Computing for all?: Examining critical biases in computational tools for learning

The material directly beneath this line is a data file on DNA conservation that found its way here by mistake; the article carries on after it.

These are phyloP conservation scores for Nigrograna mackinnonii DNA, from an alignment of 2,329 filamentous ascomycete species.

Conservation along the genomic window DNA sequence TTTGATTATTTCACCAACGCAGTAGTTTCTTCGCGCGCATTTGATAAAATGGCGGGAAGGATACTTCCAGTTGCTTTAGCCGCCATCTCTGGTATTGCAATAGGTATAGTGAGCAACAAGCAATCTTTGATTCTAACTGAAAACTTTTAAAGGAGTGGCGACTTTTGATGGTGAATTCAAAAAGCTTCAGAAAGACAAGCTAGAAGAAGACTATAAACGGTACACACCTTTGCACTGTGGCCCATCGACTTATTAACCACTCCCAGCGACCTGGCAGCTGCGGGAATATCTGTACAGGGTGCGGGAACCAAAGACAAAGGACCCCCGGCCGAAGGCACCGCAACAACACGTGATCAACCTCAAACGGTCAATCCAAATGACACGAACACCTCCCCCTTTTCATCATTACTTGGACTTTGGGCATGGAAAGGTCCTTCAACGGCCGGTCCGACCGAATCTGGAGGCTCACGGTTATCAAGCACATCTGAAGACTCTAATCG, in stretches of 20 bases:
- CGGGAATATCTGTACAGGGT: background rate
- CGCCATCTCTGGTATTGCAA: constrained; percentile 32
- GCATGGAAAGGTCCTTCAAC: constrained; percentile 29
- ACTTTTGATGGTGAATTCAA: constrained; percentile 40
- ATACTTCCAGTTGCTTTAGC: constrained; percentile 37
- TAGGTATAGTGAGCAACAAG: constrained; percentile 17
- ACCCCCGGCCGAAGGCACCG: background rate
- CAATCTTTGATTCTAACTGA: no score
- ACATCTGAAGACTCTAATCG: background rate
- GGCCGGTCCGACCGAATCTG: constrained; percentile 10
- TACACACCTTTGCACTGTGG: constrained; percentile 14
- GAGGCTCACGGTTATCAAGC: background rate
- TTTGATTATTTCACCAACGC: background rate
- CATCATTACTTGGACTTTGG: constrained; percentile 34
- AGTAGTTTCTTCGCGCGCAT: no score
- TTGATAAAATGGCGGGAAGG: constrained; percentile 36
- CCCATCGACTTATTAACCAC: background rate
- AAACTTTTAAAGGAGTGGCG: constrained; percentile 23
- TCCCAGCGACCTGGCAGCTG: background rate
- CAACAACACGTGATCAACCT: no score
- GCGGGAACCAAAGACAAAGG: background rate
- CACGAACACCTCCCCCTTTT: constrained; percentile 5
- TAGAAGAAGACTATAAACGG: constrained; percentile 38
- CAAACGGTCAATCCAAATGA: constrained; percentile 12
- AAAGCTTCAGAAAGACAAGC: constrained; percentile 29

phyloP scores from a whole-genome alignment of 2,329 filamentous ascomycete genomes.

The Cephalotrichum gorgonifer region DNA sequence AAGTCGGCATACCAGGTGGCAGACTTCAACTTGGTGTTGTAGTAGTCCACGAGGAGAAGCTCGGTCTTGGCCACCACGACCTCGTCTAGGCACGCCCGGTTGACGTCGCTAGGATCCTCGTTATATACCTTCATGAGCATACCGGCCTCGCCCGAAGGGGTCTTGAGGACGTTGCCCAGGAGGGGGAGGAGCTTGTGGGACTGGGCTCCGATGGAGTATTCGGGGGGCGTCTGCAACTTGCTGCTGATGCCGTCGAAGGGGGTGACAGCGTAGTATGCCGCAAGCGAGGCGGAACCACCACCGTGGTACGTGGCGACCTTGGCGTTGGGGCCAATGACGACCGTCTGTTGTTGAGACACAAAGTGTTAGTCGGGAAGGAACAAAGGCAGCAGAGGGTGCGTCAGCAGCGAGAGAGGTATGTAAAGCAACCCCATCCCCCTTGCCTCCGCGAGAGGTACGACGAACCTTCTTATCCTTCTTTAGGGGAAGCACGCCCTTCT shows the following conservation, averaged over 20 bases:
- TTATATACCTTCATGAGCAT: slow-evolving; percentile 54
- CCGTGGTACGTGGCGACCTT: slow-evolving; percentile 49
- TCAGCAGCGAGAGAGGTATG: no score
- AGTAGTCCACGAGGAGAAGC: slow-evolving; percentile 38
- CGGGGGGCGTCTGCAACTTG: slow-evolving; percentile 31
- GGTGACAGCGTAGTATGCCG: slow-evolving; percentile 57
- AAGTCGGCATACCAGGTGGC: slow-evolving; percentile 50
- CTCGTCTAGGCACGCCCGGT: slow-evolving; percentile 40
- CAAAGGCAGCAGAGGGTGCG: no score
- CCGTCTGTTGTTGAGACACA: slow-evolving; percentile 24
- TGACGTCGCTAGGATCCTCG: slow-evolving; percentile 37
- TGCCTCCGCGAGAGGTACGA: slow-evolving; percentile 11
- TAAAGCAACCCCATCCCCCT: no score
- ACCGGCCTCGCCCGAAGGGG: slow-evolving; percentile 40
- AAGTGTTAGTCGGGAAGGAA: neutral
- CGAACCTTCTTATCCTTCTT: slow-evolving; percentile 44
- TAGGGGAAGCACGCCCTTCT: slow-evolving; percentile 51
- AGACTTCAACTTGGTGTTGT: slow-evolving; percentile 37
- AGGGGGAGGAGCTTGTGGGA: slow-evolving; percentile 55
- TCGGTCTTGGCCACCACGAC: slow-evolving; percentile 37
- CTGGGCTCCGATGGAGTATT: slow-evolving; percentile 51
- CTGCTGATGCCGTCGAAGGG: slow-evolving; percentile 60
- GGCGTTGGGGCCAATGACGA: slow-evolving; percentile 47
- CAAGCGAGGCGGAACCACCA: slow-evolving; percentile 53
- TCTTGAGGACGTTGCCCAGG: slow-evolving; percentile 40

Given the increased need for broadening participation in computing, there must be a focus not just on providing culturally relevant content but also on building accessible and inclusive computational tools. Most efforts to design culturally responsive computational tools redesign surface features, often through making nominal changes to add cultural meaning, yet the deeper structural design remains largely intact. We take a critical perspective towards novice programming environments to elucidate how the underlying structure privileges particular epistemologies and cultures. In this paper, we examine how the cultural practice of storytelling is supported and/or inhibited within novice programming tools. We draw upon the experiences of 38 Native American youth, who worked in teams to create place‐based, interactive stories and games for their community. Findings offer insights to the embedded cultural biases that exist in the structures of computational tools. We discuss insights for how to address cultural biases and promote deeper integration of cultural practices in future designs of culturally responsive computational tools.
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